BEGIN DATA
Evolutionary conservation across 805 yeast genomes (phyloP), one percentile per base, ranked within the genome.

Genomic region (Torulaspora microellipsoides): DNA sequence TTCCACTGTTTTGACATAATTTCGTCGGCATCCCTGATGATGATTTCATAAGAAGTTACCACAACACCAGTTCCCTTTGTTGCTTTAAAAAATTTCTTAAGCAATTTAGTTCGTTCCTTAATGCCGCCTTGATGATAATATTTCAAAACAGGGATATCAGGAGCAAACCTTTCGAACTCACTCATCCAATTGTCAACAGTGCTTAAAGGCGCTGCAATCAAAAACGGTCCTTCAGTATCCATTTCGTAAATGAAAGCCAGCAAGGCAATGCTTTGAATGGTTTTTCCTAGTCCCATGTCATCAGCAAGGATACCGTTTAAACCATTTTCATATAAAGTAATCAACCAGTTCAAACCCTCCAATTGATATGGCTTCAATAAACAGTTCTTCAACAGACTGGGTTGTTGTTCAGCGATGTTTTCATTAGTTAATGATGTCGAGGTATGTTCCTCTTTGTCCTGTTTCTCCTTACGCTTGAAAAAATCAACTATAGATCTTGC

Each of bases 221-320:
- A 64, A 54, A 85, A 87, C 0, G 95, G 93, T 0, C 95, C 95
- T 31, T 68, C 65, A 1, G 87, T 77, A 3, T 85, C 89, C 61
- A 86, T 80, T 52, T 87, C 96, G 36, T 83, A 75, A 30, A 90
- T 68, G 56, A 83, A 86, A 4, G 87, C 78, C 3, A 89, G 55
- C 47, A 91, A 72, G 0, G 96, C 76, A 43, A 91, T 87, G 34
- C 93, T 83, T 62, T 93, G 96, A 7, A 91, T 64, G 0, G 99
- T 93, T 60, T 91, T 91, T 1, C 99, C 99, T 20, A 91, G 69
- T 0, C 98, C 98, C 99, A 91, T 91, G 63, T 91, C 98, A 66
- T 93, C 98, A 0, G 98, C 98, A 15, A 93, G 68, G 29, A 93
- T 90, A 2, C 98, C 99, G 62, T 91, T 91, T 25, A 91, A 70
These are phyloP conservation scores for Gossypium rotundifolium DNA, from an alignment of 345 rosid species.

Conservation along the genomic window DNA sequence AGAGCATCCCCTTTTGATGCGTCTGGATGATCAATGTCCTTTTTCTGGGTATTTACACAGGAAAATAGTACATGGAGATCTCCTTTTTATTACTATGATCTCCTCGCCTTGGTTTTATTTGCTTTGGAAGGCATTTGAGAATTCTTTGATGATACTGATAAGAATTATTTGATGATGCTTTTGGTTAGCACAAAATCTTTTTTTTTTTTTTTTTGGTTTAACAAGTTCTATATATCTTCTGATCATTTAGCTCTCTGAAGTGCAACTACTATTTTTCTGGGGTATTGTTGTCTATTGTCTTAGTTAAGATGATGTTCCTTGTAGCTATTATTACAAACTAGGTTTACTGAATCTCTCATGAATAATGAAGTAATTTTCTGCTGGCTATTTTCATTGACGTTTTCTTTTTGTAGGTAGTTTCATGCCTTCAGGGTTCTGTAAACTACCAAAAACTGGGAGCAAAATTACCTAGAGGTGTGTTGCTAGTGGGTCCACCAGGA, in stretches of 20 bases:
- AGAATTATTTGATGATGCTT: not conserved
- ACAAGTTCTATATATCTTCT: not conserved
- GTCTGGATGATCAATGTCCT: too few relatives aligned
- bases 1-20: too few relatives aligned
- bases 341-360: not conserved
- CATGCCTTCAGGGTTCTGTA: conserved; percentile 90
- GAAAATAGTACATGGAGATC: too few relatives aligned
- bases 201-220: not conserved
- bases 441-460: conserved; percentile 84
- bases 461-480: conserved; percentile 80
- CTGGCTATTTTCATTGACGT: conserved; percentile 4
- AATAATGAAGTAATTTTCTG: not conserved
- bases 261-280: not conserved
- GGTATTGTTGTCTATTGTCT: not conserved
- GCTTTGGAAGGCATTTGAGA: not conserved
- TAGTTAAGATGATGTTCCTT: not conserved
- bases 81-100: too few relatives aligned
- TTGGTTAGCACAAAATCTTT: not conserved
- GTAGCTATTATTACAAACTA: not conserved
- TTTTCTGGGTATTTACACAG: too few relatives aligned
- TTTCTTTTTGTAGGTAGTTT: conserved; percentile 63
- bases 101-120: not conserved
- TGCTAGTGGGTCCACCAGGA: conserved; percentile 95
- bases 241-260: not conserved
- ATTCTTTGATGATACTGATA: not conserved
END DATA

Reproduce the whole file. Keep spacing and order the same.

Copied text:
Evolutionary conservation across 805 yeast genomes (phyloP), one percentile per base, ranked within the genome.

Genomic region (Torulaspora microellipsoides): DNA sequence TTCCACTGTTTTGACATAATTTCGTCGGCATCCCTGATGATGATTTCATAAGAAGTTACCACAACACCAGTTCCCTTTGTTGCTTTAAAAAATTTCTTAAGCAATTTAGTTCGTTCCTTAATGCCGCCTTGATGATAATATTTCAAAACAGGGATATCAGGAGCAAACCTTTCGAACTCACTCATCCAATTGTCAACAGTGCTTAAAGGCGCTGCAATCAAAAACGGTCCTTCAGTATCCATTTCGTAAATGAAAGCCAGCAAGGCAATGCTTTGAATGGTTTTTCCTAGTCCCATGTCATCAGCAAGGATACCGTTTAAACCATTTTCATATAAAGTAATCAACCAGTTCAAACCCTCCAATTGATATGGCTTCAATAAACAGTTCTTCAACAGACTGGGTTGTTGTTCAGCGATGTTTTCATTAGTTAATGATGTCGAGGTATGTTCCTCTTTGTCCTGTTTCTCCTTACGCTTGAAAAAATCAACTATAGATCTTGC

Each of bases 221-320:
- A 64, A 54, A 85, A 87, C 0, G 95, G 93, T 0, C 95, C 95
- T 31, T 68, C 65, A 1, G 87, T 77, A 3, T 85, C 89, C 61
- A 86, T 80, T 52, T 87, C 96, G 36, T 83, A 75, A 30, A 90
- T 68, G 56, A 83, A 86, A 4, G 87, C 78, C 3, A 89, G 55
- C 47, A 91, A 72, G 0, G 96, C 76, A 43, A 91, T 87, G 34
- C 93, T 83, T 62, T 93, G 96, A 7, A 91, T 64, G 0, G 99
- T 93, T 60, T 91, T 91, T 1, C 99, C 99, T 20, A 91, G 69
- T 0, C 98, C 98, C 99, A 91, T 91, G 63, T 91, C 98, A 66
- T 93, C 98, A 0, G 98, C 98, A 15, A 93, G 68, G 29, A 93
- T 90, A 2, C 98, C 99, G 62, T 91, T 91, T 25, A 91, A 70
These are phyloP conservation scores for Gossypium rotundifolium DNA, from an alignment of 345 rosid species.

Conservation along the genomic window DNA sequence AGAGCATCCCCTTTTGATGCGTCTGGATGATCAATGTCCTTTTTCTGGGTATTTACACAGGAAAATAGTACATGGAGATCTCCTTTTTATTACTATGATCTCCTCGCCTTGGTTTTATTTGCTTTGGAAGGCATTTGAGAATTCTTTGATGATACTGATAAGAATTATTTGATGATGCTTTTGGTTAGCACAAAATCTTTTTTTTTTTTTTTTTGGTTTAACAAGTTCTATATATCTTCTGATCATTTAGCTCTCTGAAGTGCAACTACTATTTTTCTGGGGTATTGTTGTCTATTGTCTTAGTTAAGATGATGTTCCTTGTAGCTATTATTACAAACTAGGTTTACTGAATCTCTCATGAATAATGAAGTAATTTTCTGCTGGCTATTTTCATTGACGTTTTCTTTTTGTAGGTAGTTTCATGCCTTCAGGGTTCTGTAAACTACCAAAAACTGGGAGCAAAATTACCTAGAGGTGTGTTGCTAGTGGGTCCACCAGGA, in stretches of 20 bases:
- AGAATTATTTGATGATGCTT: not conserved
- ACAAGTTCTATATATCTTCT: not conserved
- GTCTGGATGATCAATGTCCT: too few relatives aligned
- bases 1-20: too few relatives aligned
- bases 341-360: not conserved
- CATGCCTTCAGGGTTCTGTA: conserved; percentile 90
- GAAAATAGTACATGGAGATC: too few relatives aligned
- bases 201-220: not conserved
- bases 441-460: conserved; percentile 84
- bases 461-480: conserved; percentile 80
- CTGGCTATTTTCATTGACGT: conserved; percentile 4
- AATAATGAAGTAATTTTCTG: not conserved
- bases 261-280: not conserved
- GGTATTGTTGTCTATTGTCT: not conserved
- GCTTTGGAAGGCATTTGAGA: not conserved
- TAGTTAAGATGATGTTCCTT: not conserved
- bases 81-100: too few relatives aligned
- TTGGTTAGCACAAAATCTTT: not conserved
- GTAGCTATTATTACAAACTA: not conserved
- TTTTCTGGGTATTTACACAG: too few relatives aligned
- TTTCTTTTTGTAGGTAGTTT: conserved; percentile 63
- bases 101-120: not conserved
- TGCTAGTGGGTCCACCAGGA: conserved; percentile 95
- bases 241-260: not conserved
- ATTCTTTGATGATACTGATA: not conserved